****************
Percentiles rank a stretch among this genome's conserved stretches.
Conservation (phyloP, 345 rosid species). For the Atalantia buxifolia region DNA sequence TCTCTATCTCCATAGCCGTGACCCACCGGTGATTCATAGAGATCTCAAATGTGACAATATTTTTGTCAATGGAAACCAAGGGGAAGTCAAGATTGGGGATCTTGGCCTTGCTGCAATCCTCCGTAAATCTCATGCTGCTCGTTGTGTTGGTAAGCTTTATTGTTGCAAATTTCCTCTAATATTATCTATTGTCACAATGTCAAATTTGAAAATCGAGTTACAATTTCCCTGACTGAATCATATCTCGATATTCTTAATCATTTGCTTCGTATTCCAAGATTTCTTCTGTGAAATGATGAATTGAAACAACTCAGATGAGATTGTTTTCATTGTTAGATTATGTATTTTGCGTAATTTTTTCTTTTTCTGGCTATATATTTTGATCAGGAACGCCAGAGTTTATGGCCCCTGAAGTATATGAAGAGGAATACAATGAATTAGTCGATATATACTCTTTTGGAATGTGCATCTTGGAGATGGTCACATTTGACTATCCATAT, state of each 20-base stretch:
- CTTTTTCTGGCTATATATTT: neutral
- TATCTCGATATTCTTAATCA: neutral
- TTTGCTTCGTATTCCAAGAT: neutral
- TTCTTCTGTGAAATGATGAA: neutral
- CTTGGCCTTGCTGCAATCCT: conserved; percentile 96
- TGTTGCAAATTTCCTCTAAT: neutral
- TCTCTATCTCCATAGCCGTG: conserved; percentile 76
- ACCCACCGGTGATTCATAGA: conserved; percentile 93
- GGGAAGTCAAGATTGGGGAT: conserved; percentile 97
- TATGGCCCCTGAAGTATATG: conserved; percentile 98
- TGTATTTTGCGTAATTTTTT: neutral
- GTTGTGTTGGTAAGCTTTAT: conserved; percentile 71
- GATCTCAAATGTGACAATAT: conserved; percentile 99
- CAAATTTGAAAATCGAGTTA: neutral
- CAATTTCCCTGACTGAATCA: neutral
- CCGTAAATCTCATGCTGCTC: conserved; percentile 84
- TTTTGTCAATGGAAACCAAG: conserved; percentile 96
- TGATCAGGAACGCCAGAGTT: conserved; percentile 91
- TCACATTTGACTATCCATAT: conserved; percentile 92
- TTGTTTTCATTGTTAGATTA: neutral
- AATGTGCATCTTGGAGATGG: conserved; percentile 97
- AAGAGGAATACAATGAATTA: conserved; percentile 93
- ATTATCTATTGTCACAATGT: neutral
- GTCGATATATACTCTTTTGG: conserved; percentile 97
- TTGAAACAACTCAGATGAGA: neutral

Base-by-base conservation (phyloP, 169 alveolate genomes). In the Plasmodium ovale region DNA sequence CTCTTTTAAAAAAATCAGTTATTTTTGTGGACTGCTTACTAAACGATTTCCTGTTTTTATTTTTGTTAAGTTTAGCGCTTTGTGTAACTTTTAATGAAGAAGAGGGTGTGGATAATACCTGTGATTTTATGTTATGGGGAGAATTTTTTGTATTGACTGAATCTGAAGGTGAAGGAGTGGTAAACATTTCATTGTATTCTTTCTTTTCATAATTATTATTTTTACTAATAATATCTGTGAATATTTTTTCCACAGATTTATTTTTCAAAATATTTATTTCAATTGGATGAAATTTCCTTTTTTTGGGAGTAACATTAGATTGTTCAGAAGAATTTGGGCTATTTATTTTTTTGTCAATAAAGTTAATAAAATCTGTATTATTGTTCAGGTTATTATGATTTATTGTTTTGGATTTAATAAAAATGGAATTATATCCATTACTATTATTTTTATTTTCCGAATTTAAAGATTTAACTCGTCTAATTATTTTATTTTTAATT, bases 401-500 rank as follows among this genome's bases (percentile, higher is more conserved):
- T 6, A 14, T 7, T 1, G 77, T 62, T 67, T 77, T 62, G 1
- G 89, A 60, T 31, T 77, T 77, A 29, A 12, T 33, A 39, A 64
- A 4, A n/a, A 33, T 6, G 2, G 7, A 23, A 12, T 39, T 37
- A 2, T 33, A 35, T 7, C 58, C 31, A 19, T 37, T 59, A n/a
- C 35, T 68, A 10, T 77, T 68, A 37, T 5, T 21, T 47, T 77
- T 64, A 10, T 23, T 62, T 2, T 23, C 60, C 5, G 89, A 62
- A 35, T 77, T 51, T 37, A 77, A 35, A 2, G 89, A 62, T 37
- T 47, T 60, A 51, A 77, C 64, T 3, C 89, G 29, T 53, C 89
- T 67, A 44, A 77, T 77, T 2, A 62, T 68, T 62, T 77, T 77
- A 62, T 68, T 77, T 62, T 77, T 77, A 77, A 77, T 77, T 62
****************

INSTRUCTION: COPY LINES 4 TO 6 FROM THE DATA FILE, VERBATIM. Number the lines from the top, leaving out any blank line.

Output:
- TATCTCGATATTCTTAATCA: neutral
- TTTGCTTCGTATTCCAAGAT: neutral
- TTCTTCTGTGAAATGATGAA: neutral